By: Dennis Cook
I don't want to take and baby
I don't want to break and baby
I don't want to try and make you anyway
I just want to lie down, tell my crazy brains to lie down
And then fall away
A shiver that rises from deep within, a recuperative tremor that loosens tears and leaves our eyes clean, ready to see the aching beauty loose all around us. Phosphorescent moves with deliberate intensity, layering piles of spiritual phyllo dough that enfold the sweetness within. With the exception of "clacks" and a few human voices, Pride (Dead Oceans) is the creation of Matthew Houck, who melds brushed drums, chiming guitars, reverb soaked singing and a stratospheric reach that suggests a new fangled kind of country-gospel that just might reach all the black clad sad sacks who obsessively listen to Elliott Smith and Iron & Wine.
The crazy streets, amazing grief
The taste of sweet offerings
The blazing heat, the naked beasts
Great barrier reefs, all for thee
There's a sustained mood that's hard to put a finger on. Houck approaches the music with such tenderness and gentility that it's almost like he's courting it, wooing these sounds into the light. At times the results are ethereal ("Be Dark Night") and others equal the pastoral magic of Harvest-era Neil Young ("My Dove, My Lamb"). Phosphorescent draws no clear lines to his influences, but isn't so far in the wilderness to be elusive or overly clever. Instead, he floats in a world of his own making, one that resembles our own but shimmers more brightly.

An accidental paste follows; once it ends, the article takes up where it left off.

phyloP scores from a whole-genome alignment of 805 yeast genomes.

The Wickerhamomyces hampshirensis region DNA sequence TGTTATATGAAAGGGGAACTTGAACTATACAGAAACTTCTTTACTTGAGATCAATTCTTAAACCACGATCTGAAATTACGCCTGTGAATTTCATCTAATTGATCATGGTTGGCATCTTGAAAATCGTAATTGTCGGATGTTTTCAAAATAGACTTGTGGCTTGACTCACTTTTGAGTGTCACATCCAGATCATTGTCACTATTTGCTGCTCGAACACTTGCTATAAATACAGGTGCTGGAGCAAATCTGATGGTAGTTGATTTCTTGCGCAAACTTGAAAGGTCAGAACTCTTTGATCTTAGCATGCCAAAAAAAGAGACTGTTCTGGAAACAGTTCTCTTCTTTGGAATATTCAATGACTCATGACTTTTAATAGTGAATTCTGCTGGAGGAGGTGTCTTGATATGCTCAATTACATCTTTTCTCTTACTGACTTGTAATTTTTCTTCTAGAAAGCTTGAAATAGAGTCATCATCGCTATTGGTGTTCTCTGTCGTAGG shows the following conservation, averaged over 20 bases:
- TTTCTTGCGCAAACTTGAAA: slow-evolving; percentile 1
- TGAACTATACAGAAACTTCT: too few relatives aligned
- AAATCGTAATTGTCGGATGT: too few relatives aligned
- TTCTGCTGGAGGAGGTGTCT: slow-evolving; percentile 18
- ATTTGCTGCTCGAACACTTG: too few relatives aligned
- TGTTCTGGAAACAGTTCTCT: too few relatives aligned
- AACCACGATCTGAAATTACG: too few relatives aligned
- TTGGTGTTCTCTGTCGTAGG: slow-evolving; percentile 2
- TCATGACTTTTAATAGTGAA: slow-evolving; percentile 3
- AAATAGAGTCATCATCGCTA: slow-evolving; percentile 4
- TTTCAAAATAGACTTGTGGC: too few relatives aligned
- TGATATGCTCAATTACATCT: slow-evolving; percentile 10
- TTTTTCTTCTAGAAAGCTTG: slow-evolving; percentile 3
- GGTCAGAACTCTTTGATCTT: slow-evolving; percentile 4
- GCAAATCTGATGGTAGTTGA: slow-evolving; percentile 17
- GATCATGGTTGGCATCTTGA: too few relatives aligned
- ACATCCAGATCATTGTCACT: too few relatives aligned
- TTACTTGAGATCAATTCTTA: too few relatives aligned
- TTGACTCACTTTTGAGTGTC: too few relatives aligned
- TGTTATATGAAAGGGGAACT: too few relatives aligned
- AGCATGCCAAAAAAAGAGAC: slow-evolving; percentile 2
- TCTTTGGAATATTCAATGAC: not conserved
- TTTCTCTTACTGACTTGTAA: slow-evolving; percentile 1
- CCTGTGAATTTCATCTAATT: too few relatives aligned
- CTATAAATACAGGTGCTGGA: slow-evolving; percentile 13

Houck's knack for images that stick is uncanny, and his backgrounds serve to constantly heighten the intimacy level. It would be enough to start a song with this verse:
Mama there's wolves in the house
Mama they won't let me out
And mama they're mating at night
And mama they won't make nice
But then he works in the howls, growls and pretty cries of himself, Jana Hunter, Annie Palmer and Ray Raposa over a pleasantly unstable rhythm bed. The combination of elements puts you right in the back bedroom of that house, hoping the moonlight doesn't set the beasts off again.
Pride closes with "Cocaine Lights," which despite the title is the most languorous meditation here. Just as the narrator hopes to recover their sense of grace, the listener may just happen upon some of their own.
JamBase | Outer Spheres
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